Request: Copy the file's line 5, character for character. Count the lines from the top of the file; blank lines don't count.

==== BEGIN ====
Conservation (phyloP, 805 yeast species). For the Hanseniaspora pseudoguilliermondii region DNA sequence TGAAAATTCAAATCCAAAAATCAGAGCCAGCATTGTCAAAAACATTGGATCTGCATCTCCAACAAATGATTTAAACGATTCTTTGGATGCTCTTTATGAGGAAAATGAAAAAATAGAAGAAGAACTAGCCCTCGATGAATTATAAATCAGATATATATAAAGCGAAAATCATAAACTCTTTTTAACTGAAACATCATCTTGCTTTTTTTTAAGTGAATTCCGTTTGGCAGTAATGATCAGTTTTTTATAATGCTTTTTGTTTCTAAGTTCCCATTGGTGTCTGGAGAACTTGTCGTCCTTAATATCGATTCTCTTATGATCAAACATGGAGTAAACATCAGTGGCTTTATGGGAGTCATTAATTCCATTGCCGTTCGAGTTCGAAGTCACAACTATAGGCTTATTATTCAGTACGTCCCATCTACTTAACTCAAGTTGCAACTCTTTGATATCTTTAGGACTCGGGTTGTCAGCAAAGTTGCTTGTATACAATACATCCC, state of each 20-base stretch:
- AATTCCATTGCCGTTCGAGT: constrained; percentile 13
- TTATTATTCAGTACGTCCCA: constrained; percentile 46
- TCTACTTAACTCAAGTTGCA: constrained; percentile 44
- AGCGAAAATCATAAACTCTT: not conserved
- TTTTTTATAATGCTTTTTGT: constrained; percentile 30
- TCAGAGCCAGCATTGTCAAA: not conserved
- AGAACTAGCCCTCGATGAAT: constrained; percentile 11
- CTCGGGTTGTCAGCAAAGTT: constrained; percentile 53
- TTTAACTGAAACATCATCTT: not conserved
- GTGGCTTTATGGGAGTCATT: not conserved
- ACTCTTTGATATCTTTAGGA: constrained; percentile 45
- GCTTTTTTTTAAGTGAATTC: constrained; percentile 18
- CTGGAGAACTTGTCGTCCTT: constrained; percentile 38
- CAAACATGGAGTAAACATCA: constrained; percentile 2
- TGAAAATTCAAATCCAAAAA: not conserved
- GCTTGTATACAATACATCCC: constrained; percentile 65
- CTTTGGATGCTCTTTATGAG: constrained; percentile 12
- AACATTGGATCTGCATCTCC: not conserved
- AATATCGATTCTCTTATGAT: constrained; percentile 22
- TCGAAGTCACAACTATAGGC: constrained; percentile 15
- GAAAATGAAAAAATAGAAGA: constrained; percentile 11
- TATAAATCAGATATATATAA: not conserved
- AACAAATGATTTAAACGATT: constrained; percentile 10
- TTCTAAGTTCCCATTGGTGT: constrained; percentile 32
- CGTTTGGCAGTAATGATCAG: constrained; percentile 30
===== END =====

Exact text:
- AGCGAAAATCATAAACTCTT: not conserved